Reply
 
Thread Tools Display Modes
 
Old 07-02-2020, 01:17 PM   #1
Bus Nut
 
Mountain Gnome's Avatar
 
Join Date: Oct 2017
Posts: 685
Year: 1999
Coachwork: BlueBird
Chassis: TC1000 HandyBus
Engine: 5.9L 24V-L6 Cummins ISB
Rated Cap: 26 foot
power distribution conundrum

I thought I was the smart guy, until this problem:


HISTORY:
Bought bus from school system, "commercial" size battery needed to be jumped.


Drove it 2 blocks, again needed to be jumped.


Bought a new "Wally World" #1 (starter) battery (for big pickup trucks, etc.), needed to be jumped the next day.


Disconnected #2 (wheelchair lift) battery at the ground (-) post. That solved my dead #1 starter battery problems. #2 battery (+) post looks "crooked" and there is a swell under it - like it melted internally for some reason, and must have been draining the #1 starter battery.

Weather got cold, had to add another "Wally-World" #1 starter battery in parallel with the first ... actually bought two more new matching ones, and put the first new one in storage.

All the above happened while on the road with a new vehicle. Never "dug deep" to find problems or understand the complete system. Noted some weeks/months later (still on the road) that the wheelchair lift "power" light was on. Traced the problem to the battery isolator - diode type by Sure Power, model 16023A (see pic). With the motor off, I had 12V at both battery-connector posts on the isolator, yet #2 was disconnected from the battery, so no isolation was occuring. This was double-verified by disconnecting battery #1. At that time, I disconnected the cable for battery #2 from the isolator, and directly connected the cable for battery #1 to the alternator cable stud, completely bypassing the isolator, and full-time isolating the circuit for battery #2.


Drove like that for a couple years...


Ironically for me, the COVID-19 shutdown freed up money that was propping up a failed business, so the big maintenance/repair projects found financing...



Started the project to get my A/C systems working this spring. Never really messed with it before then...maybe tried it once. Noted the fans came on, but the air was never cold. Pros vacuumed my systems (noting they were low on refrigerant), and then I replaced all the rubber refrigerant barrier hoses (another trip altogether down the rabbit hole - I can now custom make crimped-fitting hoses on-the-spot, so PM me if you're in need).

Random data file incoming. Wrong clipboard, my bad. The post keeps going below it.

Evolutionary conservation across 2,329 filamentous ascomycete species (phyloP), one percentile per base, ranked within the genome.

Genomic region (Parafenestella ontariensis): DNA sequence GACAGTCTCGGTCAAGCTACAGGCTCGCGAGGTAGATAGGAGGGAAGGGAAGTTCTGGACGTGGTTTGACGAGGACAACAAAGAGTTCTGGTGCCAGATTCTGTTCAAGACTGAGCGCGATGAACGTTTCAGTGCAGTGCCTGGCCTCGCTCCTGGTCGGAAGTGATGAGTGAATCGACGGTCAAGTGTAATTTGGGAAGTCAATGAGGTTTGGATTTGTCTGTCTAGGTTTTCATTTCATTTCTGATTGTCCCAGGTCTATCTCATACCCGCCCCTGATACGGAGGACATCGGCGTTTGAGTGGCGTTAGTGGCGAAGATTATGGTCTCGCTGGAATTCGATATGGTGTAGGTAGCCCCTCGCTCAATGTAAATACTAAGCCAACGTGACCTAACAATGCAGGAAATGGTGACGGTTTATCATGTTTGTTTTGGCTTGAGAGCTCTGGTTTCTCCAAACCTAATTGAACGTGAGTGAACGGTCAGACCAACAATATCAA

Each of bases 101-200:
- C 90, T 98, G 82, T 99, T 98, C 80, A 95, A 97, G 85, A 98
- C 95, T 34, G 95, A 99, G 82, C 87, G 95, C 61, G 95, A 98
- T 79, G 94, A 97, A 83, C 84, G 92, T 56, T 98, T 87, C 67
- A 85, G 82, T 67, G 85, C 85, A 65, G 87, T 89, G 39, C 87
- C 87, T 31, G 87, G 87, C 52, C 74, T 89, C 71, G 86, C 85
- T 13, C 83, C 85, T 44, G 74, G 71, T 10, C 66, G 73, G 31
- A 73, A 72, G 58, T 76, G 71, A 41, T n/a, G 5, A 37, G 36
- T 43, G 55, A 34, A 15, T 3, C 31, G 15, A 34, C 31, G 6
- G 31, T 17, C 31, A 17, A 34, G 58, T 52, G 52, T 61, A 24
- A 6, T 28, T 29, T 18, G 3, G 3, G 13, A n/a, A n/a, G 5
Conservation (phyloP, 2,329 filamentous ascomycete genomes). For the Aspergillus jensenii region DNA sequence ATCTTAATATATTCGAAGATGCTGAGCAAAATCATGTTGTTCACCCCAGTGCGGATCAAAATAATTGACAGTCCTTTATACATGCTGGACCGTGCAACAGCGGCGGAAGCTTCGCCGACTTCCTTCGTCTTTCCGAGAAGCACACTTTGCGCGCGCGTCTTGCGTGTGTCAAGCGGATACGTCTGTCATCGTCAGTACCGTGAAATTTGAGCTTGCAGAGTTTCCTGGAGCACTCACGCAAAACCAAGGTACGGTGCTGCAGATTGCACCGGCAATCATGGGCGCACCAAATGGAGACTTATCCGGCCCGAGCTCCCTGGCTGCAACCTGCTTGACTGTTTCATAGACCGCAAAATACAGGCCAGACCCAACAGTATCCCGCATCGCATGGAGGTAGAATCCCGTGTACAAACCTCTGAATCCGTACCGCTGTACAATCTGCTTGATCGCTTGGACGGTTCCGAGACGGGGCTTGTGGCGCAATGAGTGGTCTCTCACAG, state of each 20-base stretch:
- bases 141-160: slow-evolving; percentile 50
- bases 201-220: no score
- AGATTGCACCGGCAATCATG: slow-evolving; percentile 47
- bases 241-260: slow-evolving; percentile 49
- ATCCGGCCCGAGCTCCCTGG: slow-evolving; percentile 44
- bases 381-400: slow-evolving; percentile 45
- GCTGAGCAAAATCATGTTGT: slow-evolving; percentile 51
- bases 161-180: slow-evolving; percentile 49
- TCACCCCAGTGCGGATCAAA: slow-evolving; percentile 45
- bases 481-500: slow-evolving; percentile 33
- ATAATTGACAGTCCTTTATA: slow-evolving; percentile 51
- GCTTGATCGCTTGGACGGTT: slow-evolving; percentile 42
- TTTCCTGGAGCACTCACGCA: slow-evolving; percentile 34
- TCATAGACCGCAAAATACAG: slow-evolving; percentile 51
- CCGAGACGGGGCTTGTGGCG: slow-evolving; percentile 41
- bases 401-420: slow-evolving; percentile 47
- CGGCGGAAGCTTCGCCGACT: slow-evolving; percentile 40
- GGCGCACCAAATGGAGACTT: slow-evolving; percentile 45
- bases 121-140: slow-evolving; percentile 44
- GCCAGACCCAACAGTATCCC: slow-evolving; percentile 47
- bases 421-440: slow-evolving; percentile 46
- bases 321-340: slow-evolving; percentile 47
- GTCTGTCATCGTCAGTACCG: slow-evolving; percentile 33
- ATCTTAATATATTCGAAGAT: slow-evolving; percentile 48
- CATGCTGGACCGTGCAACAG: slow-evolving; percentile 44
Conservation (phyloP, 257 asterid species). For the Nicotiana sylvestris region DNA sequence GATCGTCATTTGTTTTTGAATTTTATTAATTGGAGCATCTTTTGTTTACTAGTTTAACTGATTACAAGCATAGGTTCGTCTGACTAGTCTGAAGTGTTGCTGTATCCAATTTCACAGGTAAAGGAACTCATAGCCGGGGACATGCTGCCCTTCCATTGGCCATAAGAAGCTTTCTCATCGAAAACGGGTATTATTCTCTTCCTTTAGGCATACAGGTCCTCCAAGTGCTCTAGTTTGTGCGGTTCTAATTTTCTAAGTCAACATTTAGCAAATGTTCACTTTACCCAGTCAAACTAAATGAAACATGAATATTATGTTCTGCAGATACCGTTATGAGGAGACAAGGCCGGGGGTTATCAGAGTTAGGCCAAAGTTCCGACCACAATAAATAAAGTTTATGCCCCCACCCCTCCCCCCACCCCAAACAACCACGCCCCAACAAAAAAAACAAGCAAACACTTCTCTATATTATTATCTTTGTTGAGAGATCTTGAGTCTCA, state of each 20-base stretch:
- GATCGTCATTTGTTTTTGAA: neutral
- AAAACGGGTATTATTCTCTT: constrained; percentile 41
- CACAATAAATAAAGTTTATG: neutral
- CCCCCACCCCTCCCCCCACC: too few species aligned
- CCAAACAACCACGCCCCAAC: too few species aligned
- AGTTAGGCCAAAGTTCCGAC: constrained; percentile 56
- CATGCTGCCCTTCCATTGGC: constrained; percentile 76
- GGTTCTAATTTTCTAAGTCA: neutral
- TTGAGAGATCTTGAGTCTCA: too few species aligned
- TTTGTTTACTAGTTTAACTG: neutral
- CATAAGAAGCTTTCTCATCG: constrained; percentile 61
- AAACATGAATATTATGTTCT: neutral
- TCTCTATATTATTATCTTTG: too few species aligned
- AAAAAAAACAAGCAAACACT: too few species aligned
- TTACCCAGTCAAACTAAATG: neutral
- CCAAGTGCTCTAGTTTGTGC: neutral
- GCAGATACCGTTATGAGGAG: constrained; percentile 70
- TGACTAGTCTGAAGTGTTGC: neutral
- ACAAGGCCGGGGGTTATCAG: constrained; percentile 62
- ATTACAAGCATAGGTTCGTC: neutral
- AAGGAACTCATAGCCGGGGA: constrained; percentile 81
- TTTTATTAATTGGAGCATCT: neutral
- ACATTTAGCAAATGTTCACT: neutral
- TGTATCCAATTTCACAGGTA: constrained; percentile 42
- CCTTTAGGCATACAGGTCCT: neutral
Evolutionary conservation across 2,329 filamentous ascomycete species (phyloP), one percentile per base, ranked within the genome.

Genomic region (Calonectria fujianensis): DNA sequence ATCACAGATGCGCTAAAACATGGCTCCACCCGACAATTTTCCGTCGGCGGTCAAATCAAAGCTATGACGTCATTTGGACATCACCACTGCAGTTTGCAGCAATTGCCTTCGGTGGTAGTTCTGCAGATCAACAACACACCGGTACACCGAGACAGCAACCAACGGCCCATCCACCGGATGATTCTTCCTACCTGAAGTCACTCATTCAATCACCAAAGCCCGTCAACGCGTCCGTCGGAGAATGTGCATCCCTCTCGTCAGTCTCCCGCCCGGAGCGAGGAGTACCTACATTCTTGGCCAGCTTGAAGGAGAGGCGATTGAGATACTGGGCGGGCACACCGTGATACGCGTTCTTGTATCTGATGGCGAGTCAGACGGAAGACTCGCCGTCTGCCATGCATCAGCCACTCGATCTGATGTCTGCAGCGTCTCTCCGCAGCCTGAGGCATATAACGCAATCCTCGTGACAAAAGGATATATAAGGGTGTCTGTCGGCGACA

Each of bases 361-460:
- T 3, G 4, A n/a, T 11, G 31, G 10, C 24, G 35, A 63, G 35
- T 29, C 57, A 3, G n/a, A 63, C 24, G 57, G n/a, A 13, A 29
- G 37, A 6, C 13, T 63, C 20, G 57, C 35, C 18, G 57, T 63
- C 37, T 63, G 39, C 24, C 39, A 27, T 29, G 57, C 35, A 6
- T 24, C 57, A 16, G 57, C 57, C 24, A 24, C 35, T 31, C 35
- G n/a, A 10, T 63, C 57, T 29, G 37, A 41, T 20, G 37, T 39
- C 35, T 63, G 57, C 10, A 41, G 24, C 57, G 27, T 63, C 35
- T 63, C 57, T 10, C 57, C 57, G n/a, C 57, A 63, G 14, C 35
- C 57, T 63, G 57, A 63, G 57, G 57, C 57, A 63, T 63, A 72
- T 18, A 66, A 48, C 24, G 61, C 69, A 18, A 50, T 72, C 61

In the meantime, I also ordered a new battery isolator, so I can install a set of deep-cycle batteries for lights/computer/stereo/etc. that I will keep charged with my alternator (for now I will still be driving nearly every day, solar maybe in the future) in place of the #2 wheelchair battery. I got a Cole-Hersee 200-Amp isolator model #48162 made for "Delcotron" alternators; it says it works with all other alternators, also. This model has a 4th pole for the "IGN" (motor ignition) signal, as did the original isolator. The instructions say to connect a jumper wire from the #1 battery post back to the "S" terminal on the Delcotron alternators, and also to connect the IGN wire properly for those same alternators. It says not to connect the IGN wire or the jumper wire for other alternators.

I can't find anything on the alternator that says "Delcotron", and although there are 3 small screw terminals that are unused on the back, they are not labeled. It is a ProAmp alternator with the markings: TAE 1315 7613 520-622-7395. I emailed the ProAmp website, no response. I tried to cross-check the part numbers on NAPA's website, but nothing came up.


Back to the A/C, after getting all the new hoses installed, I took it back to the pros (who really did NOT want to work on my bus - "I've worked on buses before" the tech guy told me with a tone that said he didn't like them) to have the systems charged with refrigerant. All charged up, turned the system on, and ... nothing ... no fans ... nothing. Dude lent me a voltmeter (he really did not want to diag anything on a bus) and I found 0 volts at the power feed for the A/C systems. After a short belly-crawl under the bus, I found the power was being pulled directly from the alternator's (+) pole. HMMM.... ???????


So the new isolator was working with the motor off...so far so good. But with the motor back on, I only had 1-3 volts at the A/C power-feed. Took the bus back home, and verified everything....adding in battery #2. The reading that got me the most was this: